This won’t get your dog perfectly clean, but it will reduce odors.
5. Homemade Dog Shampoo to Repel Fleas
I’ve been very fortunate in that I’ve never had a flea problem with my dogs. I’m not sure why that should be – after all, I live in the country, so you’d think fleas would be all over the place. Somehow, though, they never seem to bother Janice and Leroy.
If fleas ever did bother my best buddies, though, I’d try this recipe, which uses essential oils.
To make a DIY dog shampoo using essential oils to combat fleas, use the deep cleaning dog shampoo recipe that I offered above, and add a few drops of lavender oil, peppermint oil, rosemary oil or eucalyptus oil. Any of these are natural flea repellents.
A word of caution here, though – don’t EVER use essential oils on a dog if the skin is broken, or if the dog has an immune-deficiency disorder. Essential oils are also not advisable if your dog is a “licker.” Ingesting essential oils can be harmful.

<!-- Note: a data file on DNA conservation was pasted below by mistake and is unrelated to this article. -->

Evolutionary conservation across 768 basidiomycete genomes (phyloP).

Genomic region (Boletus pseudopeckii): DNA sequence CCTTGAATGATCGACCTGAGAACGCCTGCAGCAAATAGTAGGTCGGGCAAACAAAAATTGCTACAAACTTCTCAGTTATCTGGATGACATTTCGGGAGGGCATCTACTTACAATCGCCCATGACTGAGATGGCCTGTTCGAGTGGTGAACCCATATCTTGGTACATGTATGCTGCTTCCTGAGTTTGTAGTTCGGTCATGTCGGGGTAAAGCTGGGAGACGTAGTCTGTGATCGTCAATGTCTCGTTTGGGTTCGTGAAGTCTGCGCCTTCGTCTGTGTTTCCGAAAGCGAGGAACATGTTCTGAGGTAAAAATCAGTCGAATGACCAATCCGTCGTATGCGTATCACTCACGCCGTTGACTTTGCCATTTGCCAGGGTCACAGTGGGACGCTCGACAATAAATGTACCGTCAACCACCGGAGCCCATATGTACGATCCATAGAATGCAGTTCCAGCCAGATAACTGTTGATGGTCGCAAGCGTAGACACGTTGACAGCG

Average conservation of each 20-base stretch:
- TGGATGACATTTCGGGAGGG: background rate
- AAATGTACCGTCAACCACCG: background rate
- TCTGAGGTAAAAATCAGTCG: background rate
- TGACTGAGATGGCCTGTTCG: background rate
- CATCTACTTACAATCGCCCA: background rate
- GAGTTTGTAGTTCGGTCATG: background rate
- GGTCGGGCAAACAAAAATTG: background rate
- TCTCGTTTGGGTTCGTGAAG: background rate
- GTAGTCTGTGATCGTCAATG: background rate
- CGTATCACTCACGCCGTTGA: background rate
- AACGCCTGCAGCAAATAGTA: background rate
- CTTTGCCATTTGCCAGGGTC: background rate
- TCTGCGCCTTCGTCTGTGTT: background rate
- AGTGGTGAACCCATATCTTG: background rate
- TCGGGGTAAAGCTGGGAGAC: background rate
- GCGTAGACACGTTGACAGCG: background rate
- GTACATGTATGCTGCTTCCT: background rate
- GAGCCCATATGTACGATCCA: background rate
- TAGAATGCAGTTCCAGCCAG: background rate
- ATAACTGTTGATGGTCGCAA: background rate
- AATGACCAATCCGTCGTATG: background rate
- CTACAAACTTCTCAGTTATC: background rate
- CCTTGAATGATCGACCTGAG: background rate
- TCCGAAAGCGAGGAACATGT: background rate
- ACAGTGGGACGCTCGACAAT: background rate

6. Homemade Dog Shampoo Soap Bar
If you have a bit of time and ambition, you can also make bar soap to use as homemade dog shampoo.
Take 2/3 cup of olive oil, 2/3 cup of coconut oil, 2/3 cup of sunflower oil and ¾ cup of distilled water. Mix it all together.
Now, put the whole mixture onto the stove and heat it gently. Don’t let it boil. Then add a ¼ cup of lye (you can buy it at a hardware store or pharmacy) and stir until the mixture reaches a consistency something like a pudding. Then add 1/8 cup of apple cider vinegar or lemon juice. You can also add a few drops of essential oils if you like. Blend well, and then pour the mixture into molds – muffin cups will do nicely.
24 hours later, take the soap out of the molds and allow it to dry in a clean, dry place for 3-4 weeks.